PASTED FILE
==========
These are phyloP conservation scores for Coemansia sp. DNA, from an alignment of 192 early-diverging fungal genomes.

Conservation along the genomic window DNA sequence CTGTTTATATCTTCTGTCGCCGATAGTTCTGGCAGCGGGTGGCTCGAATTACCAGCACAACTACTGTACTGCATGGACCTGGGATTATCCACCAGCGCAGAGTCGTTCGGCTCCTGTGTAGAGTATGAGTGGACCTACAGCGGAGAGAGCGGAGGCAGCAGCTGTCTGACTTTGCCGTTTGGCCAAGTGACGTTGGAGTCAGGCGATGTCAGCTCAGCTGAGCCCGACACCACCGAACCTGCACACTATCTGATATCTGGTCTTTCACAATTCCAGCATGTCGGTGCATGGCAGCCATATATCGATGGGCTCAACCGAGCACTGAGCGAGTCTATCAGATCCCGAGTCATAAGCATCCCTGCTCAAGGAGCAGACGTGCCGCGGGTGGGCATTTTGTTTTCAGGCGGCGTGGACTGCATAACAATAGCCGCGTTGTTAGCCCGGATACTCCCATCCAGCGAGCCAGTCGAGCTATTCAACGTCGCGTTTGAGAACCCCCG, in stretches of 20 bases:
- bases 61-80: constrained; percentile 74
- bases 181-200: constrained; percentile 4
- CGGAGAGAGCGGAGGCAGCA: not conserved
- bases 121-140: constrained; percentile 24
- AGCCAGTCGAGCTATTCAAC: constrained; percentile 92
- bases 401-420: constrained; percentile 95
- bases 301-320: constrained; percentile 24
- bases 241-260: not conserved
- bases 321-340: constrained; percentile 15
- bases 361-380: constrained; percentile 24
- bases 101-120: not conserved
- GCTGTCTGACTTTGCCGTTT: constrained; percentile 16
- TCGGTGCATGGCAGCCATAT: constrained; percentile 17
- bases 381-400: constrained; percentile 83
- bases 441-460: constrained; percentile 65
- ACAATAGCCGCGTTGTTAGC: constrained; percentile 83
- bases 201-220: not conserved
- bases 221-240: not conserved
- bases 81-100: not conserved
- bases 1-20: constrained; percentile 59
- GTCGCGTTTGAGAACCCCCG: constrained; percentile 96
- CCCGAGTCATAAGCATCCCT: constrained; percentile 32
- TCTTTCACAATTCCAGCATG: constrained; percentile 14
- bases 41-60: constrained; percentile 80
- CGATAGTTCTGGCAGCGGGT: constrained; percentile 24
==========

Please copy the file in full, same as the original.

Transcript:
These are phyloP conservation scores for Coemansia sp. DNA, from an alignment of 192 early-diverging fungal genomes.

Conservation along the genomic window DNA sequence CTGTTTATATCTTCTGTCGCCGATAGTTCTGGCAGCGGGTGGCTCGAATTACCAGCACAACTACTGTACTGCATGGACCTGGGATTATCCACCAGCGCAGAGTCGTTCGGCTCCTGTGTAGAGTATGAGTGGACCTACAGCGGAGAGAGCGGAGGCAGCAGCTGTCTGACTTTGCCGTTTGGCCAAGTGACGTTGGAGTCAGGCGATGTCAGCTCAGCTGAGCCCGACACCACCGAACCTGCACACTATCTGATATCTGGTCTTTCACAATTCCAGCATGTCGGTGCATGGCAGCCATATATCGATGGGCTCAACCGAGCACTGAGCGAGTCTATCAGATCCCGAGTCATAAGCATCCCTGCTCAAGGAGCAGACGTGCCGCGGGTGGGCATTTTGTTTTCAGGCGGCGTGGACTGCATAACAATAGCCGCGTTGTTAGCCCGGATACTCCCATCCAGCGAGCCAGTCGAGCTATTCAACGTCGCGTTTGAGAACCCCCG, in stretches of 20 bases:
- bases 61-80: constrained; percentile 74
- bases 181-200: constrained; percentile 4
- CGGAGAGAGCGGAGGCAGCA: not conserved
- bases 121-140: constrained; percentile 24
- AGCCAGTCGAGCTATTCAAC: constrained; percentile 92
- bases 401-420: constrained; percentile 95
- bases 301-320: constrained; percentile 24
- bases 241-260: not conserved
- bases 321-340: constrained; percentile 15
- bases 361-380: constrained; percentile 24
- bases 101-120: not conserved
- GCTGTCTGACTTTGCCGTTT: constrained; percentile 16
- TCGGTGCATGGCAGCCATAT: constrained; percentile 17
- bases 381-400: constrained; percentile 83
- bases 441-460: constrained; percentile 65
- ACAATAGCCGCGTTGTTAGC: constrained; percentile 83
- bases 201-220: not conserved
- bases 221-240: not conserved
- bases 81-100: not conserved
- bases 1-20: constrained; percentile 59
- GTCGCGTTTGAGAACCCCCG: constrained; percentile 96
- CCCGAGTCATAAGCATCCCT: constrained; percentile 32
- TCTTTCACAATTCCAGCATG: constrained; percentile 14
- bases 41-60: constrained; percentile 80
- CGATAGTTCTGGCAGCGGGT: constrained; percentile 24